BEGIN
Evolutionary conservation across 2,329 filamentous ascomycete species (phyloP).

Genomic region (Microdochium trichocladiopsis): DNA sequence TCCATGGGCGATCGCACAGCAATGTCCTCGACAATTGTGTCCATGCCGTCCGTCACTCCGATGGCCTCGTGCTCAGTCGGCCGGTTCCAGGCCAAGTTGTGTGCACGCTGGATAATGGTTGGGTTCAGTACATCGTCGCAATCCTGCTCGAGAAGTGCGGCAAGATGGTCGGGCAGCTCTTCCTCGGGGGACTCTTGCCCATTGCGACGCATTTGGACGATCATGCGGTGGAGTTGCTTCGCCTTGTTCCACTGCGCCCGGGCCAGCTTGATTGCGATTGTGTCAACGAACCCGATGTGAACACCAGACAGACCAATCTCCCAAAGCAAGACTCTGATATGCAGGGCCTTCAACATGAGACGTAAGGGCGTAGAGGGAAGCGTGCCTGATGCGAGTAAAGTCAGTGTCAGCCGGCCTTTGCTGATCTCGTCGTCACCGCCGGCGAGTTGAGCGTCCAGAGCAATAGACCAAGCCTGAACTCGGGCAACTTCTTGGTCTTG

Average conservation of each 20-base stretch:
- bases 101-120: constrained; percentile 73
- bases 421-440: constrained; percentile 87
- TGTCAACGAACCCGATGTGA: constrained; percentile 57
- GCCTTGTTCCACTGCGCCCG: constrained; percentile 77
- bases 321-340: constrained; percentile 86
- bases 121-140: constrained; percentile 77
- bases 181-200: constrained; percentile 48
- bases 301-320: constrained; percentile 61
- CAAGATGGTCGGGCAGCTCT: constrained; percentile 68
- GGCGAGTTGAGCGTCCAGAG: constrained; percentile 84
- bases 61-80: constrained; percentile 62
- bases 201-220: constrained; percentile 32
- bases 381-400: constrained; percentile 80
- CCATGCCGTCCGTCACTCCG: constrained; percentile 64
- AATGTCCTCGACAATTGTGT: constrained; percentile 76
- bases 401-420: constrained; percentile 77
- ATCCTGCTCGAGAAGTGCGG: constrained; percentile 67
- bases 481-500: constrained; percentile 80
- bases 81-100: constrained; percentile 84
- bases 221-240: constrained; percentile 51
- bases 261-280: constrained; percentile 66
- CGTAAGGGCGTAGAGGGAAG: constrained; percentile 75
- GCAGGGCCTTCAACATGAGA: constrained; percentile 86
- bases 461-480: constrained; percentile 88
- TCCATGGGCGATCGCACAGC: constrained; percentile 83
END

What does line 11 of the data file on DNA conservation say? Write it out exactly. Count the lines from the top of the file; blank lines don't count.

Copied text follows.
- bases 301-320: constrained; percentile 61